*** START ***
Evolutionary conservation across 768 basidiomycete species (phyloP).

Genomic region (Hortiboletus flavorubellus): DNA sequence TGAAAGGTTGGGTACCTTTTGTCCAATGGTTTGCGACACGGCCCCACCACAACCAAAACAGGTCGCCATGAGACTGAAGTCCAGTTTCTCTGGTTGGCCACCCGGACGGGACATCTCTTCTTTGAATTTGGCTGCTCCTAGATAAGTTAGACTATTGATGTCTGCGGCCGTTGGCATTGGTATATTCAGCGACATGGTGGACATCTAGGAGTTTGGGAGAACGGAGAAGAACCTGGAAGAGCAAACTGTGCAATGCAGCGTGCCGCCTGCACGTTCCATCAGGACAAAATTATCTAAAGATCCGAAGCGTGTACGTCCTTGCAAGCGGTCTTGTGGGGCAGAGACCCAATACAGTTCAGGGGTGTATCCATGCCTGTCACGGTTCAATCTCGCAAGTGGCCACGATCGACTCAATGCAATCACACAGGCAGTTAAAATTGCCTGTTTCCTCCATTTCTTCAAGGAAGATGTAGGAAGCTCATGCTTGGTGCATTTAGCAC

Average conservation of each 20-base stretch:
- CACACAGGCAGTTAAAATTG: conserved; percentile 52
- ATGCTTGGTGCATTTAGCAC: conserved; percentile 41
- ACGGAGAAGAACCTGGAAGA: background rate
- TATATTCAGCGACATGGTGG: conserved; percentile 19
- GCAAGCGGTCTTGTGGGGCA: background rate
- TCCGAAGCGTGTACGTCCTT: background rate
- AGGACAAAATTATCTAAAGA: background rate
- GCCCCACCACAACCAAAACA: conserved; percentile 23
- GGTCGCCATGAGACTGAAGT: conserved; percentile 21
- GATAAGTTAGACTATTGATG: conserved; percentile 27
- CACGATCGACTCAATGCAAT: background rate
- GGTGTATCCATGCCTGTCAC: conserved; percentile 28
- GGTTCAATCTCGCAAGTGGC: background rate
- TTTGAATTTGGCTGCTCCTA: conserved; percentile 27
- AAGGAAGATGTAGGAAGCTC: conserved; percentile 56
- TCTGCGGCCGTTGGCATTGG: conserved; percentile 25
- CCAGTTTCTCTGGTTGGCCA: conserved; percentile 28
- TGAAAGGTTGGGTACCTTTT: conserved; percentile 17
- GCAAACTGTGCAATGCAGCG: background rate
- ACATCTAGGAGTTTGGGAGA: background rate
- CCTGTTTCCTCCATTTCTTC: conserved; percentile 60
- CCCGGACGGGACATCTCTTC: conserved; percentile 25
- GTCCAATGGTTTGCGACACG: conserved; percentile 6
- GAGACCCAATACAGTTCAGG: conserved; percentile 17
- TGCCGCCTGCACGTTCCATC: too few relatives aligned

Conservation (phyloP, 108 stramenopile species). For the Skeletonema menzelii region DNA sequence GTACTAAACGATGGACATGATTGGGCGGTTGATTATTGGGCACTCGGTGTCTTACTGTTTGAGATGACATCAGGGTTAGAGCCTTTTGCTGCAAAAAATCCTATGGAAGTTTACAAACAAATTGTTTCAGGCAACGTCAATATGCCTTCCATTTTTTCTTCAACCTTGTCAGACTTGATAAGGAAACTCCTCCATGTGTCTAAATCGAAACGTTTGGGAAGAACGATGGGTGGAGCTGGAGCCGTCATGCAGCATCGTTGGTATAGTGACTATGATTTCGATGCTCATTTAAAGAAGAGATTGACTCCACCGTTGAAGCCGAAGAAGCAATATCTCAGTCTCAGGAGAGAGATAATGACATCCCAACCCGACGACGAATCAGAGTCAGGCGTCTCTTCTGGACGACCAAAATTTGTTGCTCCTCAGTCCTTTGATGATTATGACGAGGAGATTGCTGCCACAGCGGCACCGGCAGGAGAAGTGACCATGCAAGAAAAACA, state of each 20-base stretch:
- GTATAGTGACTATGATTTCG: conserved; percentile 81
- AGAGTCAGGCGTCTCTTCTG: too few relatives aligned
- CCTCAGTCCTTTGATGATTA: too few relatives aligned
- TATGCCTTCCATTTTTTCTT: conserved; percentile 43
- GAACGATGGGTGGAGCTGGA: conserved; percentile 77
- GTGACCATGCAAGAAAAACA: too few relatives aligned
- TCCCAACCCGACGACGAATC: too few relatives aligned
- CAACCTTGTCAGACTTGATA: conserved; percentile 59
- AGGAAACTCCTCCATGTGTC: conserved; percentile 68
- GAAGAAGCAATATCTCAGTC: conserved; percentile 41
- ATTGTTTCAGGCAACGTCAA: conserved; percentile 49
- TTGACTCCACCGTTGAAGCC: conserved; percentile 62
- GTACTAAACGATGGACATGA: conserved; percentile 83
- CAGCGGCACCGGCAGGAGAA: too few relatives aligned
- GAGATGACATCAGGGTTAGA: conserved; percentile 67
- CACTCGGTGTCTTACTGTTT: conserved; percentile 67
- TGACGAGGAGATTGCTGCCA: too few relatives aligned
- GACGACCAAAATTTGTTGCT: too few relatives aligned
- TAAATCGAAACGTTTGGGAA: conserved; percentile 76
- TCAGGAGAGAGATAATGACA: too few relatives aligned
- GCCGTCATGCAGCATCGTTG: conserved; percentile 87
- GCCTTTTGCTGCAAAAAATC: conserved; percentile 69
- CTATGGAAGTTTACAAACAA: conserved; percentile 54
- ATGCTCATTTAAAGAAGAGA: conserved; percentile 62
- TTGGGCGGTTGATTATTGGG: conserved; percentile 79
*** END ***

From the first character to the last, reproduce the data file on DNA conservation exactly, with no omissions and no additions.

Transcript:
Evolutionary conservation across 768 basidiomycete species (phyloP).

Genomic region (Hortiboletus flavorubellus): DNA sequence TGAAAGGTTGGGTACCTTTTGTCCAATGGTTTGCGACACGGCCCCACCACAACCAAAACAGGTCGCCATGAGACTGAAGTCCAGTTTCTCTGGTTGGCCACCCGGACGGGACATCTCTTCTTTGAATTTGGCTGCTCCTAGATAAGTTAGACTATTGATGTCTGCGGCCGTTGGCATTGGTATATTCAGCGACATGGTGGACATCTAGGAGTTTGGGAGAACGGAGAAGAACCTGGAAGAGCAAACTGTGCAATGCAGCGTGCCGCCTGCACGTTCCATCAGGACAAAATTATCTAAAGATCCGAAGCGTGTACGTCCTTGCAAGCGGTCTTGTGGGGCAGAGACCCAATACAGTTCAGGGGTGTATCCATGCCTGTCACGGTTCAATCTCGCAAGTGGCCACGATCGACTCAATGCAATCACACAGGCAGTTAAAATTGCCTGTTTCCTCCATTTCTTCAAGGAAGATGTAGGAAGCTCATGCTTGGTGCATTTAGCAC

Average conservation of each 20-base stretch:
- CACACAGGCAGTTAAAATTG: conserved; percentile 52
- ATGCTTGGTGCATTTAGCAC: conserved; percentile 41
- ACGGAGAAGAACCTGGAAGA: background rate
- TATATTCAGCGACATGGTGG: conserved; percentile 19
- GCAAGCGGTCTTGTGGGGCA: background rate
- TCCGAAGCGTGTACGTCCTT: background rate
- AGGACAAAATTATCTAAAGA: background rate
- GCCCCACCACAACCAAAACA: conserved; percentile 23
- GGTCGCCATGAGACTGAAGT: conserved; percentile 21
- GATAAGTTAGACTATTGATG: conserved; percentile 27
- CACGATCGACTCAATGCAAT: background rate
- GGTGTATCCATGCCTGTCAC: conserved; percentile 28
- GGTTCAATCTCGCAAGTGGC: background rate
- TTTGAATTTGGCTGCTCCTA: conserved; percentile 27
- AAGGAAGATGTAGGAAGCTC: conserved; percentile 56
- TCTGCGGCCGTTGGCATTGG: conserved; percentile 25
- CCAGTTTCTCTGGTTGGCCA: conserved; percentile 28
- TGAAAGGTTGGGTACCTTTT: conserved; percentile 17
- GCAAACTGTGCAATGCAGCG: background rate
- ACATCTAGGAGTTTGGGAGA: background rate
- CCTGTTTCCTCCATTTCTTC: conserved; percentile 60
- CCCGGACGGGACATCTCTTC: conserved; percentile 25
- GTCCAATGGTTTGCGACACG: conserved; percentile 6
- GAGACCCAATACAGTTCAGG: conserved; percentile 17
- TGCCGCCTGCACGTTCCATC: too few relatives aligned

Conservation (phyloP, 108 stramenopile species). For the Skeletonema menzelii region DNA sequence GTACTAAACGATGGACATGATTGGGCGGTTGATTATTGGGCACTCGGTGTCTTACTGTTTGAGATGACATCAGGGTTAGAGCCTTTTGCTGCAAAAAATCCTATGGAAGTTTACAAACAAATTGTTTCAGGCAACGTCAATATGCCTTCCATTTTTTCTTCAACCTTGTCAGACTTGATAAGGAAACTCCTCCATGTGTCTAAATCGAAACGTTTGGGAAGAACGATGGGTGGAGCTGGAGCCGTCATGCAGCATCGTTGGTATAGTGACTATGATTTCGATGCTCATTTAAAGAAGAGATTGACTCCACCGTTGAAGCCGAAGAAGCAATATCTCAGTCTCAGGAGAGAGATAATGACATCCCAACCCGACGACGAATCAGAGTCAGGCGTCTCTTCTGGACGACCAAAATTTGTTGCTCCTCAGTCCTTTGATGATTATGACGAGGAGATTGCTGCCACAGCGGCACCGGCAGGAGAAGTGACCATGCAAGAAAAACA, state of each 20-base stretch:
- GTATAGTGACTATGATTTCG: conserved; percentile 81
- AGAGTCAGGCGTCTCTTCTG: too few relatives aligned
- CCTCAGTCCTTTGATGATTA: too few relatives aligned
- TATGCCTTCCATTTTTTCTT: conserved; percentile 43
- GAACGATGGGTGGAGCTGGA: conserved; percentile 77
- GTGACCATGCAAGAAAAACA: too few relatives aligned
- TCCCAACCCGACGACGAATC: too few relatives aligned
- CAACCTTGTCAGACTTGATA: conserved; percentile 59
- AGGAAACTCCTCCATGTGTC: conserved; percentile 68
- GAAGAAGCAATATCTCAGTC: conserved; percentile 41
- ATTGTTTCAGGCAACGTCAA: conserved; percentile 49
- TTGACTCCACCGTTGAAGCC: conserved; percentile 62
- GTACTAAACGATGGACATGA: conserved; percentile 83
- CAGCGGCACCGGCAGGAGAA: too few relatives aligned
- GAGATGACATCAGGGTTAGA: conserved; percentile 67
- CACTCGGTGTCTTACTGTTT: conserved; percentile 67
- TGACGAGGAGATTGCTGCCA: too few relatives aligned
- GACGACCAAAATTTGTTGCT: too few relatives aligned
- TAAATCGAAACGTTTGGGAA: conserved; percentile 76
- TCAGGAGAGAGATAATGACA: too few relatives aligned
- GCCGTCATGCAGCATCGTTG: conserved; percentile 87
- GCCTTTTGCTGCAAAAAATC: conserved; percentile 69
- CTATGGAAGTTTACAAACAA: conserved; percentile 54
- ATGCTCATTTAAAGAAGAGA: conserved; percentile 62
- TTGGGCGGTTGATTATTGGG: conserved; percentile 79